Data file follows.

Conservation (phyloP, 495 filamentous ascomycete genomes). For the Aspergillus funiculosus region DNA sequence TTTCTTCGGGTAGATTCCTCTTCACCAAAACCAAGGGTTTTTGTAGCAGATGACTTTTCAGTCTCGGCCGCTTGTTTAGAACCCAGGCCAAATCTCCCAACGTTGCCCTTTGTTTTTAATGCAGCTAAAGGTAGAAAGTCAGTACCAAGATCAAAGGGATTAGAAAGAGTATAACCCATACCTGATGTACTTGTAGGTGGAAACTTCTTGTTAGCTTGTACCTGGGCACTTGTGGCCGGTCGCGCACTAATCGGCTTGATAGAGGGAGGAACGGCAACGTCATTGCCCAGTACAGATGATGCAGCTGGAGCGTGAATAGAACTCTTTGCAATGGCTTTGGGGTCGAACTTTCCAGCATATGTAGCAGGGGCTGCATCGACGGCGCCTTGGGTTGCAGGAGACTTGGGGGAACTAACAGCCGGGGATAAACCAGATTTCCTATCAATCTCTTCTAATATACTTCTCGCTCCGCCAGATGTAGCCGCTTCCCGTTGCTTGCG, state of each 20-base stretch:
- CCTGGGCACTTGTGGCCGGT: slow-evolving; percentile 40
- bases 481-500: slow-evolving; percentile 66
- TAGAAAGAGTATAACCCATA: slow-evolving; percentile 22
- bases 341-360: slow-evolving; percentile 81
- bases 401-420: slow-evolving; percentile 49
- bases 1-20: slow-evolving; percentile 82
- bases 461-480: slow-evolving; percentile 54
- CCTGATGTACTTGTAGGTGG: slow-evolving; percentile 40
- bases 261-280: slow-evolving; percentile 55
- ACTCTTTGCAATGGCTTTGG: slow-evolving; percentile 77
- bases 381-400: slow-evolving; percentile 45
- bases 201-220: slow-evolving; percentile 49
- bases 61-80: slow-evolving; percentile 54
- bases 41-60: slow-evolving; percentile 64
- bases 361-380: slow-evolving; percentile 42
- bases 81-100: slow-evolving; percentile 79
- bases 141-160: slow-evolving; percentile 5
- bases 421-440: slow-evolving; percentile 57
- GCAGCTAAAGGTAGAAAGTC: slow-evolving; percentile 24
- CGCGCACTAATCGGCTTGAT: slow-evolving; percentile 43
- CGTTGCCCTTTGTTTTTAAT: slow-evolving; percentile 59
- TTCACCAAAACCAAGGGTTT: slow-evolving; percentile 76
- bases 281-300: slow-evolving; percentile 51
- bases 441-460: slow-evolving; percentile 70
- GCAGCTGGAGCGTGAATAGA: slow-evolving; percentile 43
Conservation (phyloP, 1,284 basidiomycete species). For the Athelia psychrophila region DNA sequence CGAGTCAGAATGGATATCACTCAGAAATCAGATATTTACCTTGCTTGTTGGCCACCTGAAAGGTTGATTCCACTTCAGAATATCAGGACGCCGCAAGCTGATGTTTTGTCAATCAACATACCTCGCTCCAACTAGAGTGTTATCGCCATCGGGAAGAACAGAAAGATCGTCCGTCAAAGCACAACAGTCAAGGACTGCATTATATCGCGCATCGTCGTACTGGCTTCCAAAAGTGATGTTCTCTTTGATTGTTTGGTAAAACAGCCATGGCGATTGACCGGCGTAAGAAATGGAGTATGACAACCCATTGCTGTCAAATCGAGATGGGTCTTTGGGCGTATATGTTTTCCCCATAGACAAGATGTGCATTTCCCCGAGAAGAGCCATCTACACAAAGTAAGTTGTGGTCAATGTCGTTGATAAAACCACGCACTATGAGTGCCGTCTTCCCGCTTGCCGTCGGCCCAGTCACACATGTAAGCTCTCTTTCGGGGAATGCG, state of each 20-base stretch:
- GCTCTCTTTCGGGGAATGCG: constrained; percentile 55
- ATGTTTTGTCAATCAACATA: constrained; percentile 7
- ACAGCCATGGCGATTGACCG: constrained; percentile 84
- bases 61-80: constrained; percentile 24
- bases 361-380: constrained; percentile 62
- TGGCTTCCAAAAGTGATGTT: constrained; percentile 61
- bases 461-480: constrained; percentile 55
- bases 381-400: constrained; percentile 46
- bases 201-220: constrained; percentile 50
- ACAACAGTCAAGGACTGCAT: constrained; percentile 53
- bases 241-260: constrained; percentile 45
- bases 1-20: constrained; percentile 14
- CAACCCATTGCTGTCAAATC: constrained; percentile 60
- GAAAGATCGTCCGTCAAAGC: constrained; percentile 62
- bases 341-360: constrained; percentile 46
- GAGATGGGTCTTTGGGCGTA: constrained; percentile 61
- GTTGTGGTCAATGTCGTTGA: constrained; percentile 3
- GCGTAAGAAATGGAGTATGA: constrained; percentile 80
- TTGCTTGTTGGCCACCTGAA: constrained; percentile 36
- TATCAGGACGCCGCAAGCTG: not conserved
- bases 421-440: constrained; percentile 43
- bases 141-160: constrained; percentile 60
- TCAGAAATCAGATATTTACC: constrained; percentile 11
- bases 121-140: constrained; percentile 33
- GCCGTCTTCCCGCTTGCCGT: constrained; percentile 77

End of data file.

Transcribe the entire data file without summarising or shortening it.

Conservation (phyloP, 495 filamentous ascomycete genomes). For the Aspergillus funiculosus region DNA sequence TTTCTTCGGGTAGATTCCTCTTCACCAAAACCAAGGGTTTTTGTAGCAGATGACTTTTCAGTCTCGGCCGCTTGTTTAGAACCCAGGCCAAATCTCCCAACGTTGCCCTTTGTTTTTAATGCAGCTAAAGGTAGAAAGTCAGTACCAAGATCAAAGGGATTAGAAAGAGTATAACCCATACCTGATGTACTTGTAGGTGGAAACTTCTTGTTAGCTTGTACCTGGGCACTTGTGGCCGGTCGCGCACTAATCGGCTTGATAGAGGGAGGAACGGCAACGTCATTGCCCAGTACAGATGATGCAGCTGGAGCGTGAATAGAACTCTTTGCAATGGCTTTGGGGTCGAACTTTCCAGCATATGTAGCAGGGGCTGCATCGACGGCGCCTTGGGTTGCAGGAGACTTGGGGGAACTAACAGCCGGGGATAAACCAGATTTCCTATCAATCTCTTCTAATATACTTCTCGCTCCGCCAGATGTAGCCGCTTCCCGTTGCTTGCG, state of each 20-base stretch:
- CCTGGGCACTTGTGGCCGGT: slow-evolving; percentile 40
- bases 481-500: slow-evolving; percentile 66
- TAGAAAGAGTATAACCCATA: slow-evolving; percentile 22
- bases 341-360: slow-evolving; percentile 81
- bases 401-420: slow-evolving; percentile 49
- bases 1-20: slow-evolving; percentile 82
- bases 461-480: slow-evolving; percentile 54
- CCTGATGTACTTGTAGGTGG: slow-evolving; percentile 40
- bases 261-280: slow-evolving; percentile 55
- ACTCTTTGCAATGGCTTTGG: slow-evolving; percentile 77
- bases 381-400: slow-evolving; percentile 45
- bases 201-220: slow-evolving; percentile 49
- bases 61-80: slow-evolving; percentile 54
- bases 41-60: slow-evolving; percentile 64
- bases 361-380: slow-evolving; percentile 42
- bases 81-100: slow-evolving; percentile 79
- bases 141-160: slow-evolving; percentile 5
- bases 421-440: slow-evolving; percentile 57
- GCAGCTAAAGGTAGAAAGTC: slow-evolving; percentile 24
- CGCGCACTAATCGGCTTGAT: slow-evolving; percentile 43
- CGTTGCCCTTTGTTTTTAAT: slow-evolving; percentile 59
- TTCACCAAAACCAAGGGTTT: slow-evolving; percentile 76
- bases 281-300: slow-evolving; percentile 51
- bases 441-460: slow-evolving; percentile 70
- GCAGCTGGAGCGTGAATAGA: slow-evolving; percentile 43
Conservation (phyloP, 1,284 basidiomycete species). For the Athelia psychrophila region DNA sequence CGAGTCAGAATGGATATCACTCAGAAATCAGATATTTACCTTGCTTGTTGGCCACCTGAAAGGTTGATTCCACTTCAGAATATCAGGACGCCGCAAGCTGATGTTTTGTCAATCAACATACCTCGCTCCAACTAGAGTGTTATCGCCATCGGGAAGAACAGAAAGATCGTCCGTCAAAGCACAACAGTCAAGGACTGCATTATATCGCGCATCGTCGTACTGGCTTCCAAAAGTGATGTTCTCTTTGATTGTTTGGTAAAACAGCCATGGCGATTGACCGGCGTAAGAAATGGAGTATGACAACCCATTGCTGTCAAATCGAGATGGGTCTTTGGGCGTATATGTTTTCCCCATAGACAAGATGTGCATTTCCCCGAGAAGAGCCATCTACACAAAGTAAGTTGTGGTCAATGTCGTTGATAAAACCACGCACTATGAGTGCCGTCTTCCCGCTTGCCGTCGGCCCAGTCACACATGTAAGCTCTCTTTCGGGGAATGCG, state of each 20-base stretch:
- GCTCTCTTTCGGGGAATGCG: constrained; percentile 55
- ATGTTTTGTCAATCAACATA: constrained; percentile 7
- ACAGCCATGGCGATTGACCG: constrained; percentile 84
- bases 61-80: constrained; percentile 24
- bases 361-380: constrained; percentile 62
- TGGCTTCCAAAAGTGATGTT: constrained; percentile 61
- bases 461-480: constrained; percentile 55
- bases 381-400: constrained; percentile 46
- bases 201-220: constrained; percentile 50
- ACAACAGTCAAGGACTGCAT: constrained; percentile 53
- bases 241-260: constrained; percentile 45
- bases 1-20: constrained; percentile 14
- CAACCCATTGCTGTCAAATC: constrained; percentile 60
- GAAAGATCGTCCGTCAAAGC: constrained; percentile 62
- bases 341-360: constrained; percentile 46
- GAGATGGGTCTTTGGGCGTA: constrained; percentile 61
- GTTGTGGTCAATGTCGTTGA: constrained; percentile 3
- GCGTAAGAAATGGAGTATGA: constrained; percentile 80
- TTGCTTGTTGGCCACCTGAA: constrained; percentile 36
- TATCAGGACGCCGCAAGCTG: not conserved
- bases 421-440: constrained; percentile 43
- bases 141-160: constrained; percentile 60
- TCAGAAATCAGATATTTACC: constrained; percentile 11
- bases 121-140: constrained; percentile 33
- GCCGTCTTCCCGCTTGCCGT: constrained; percentile 77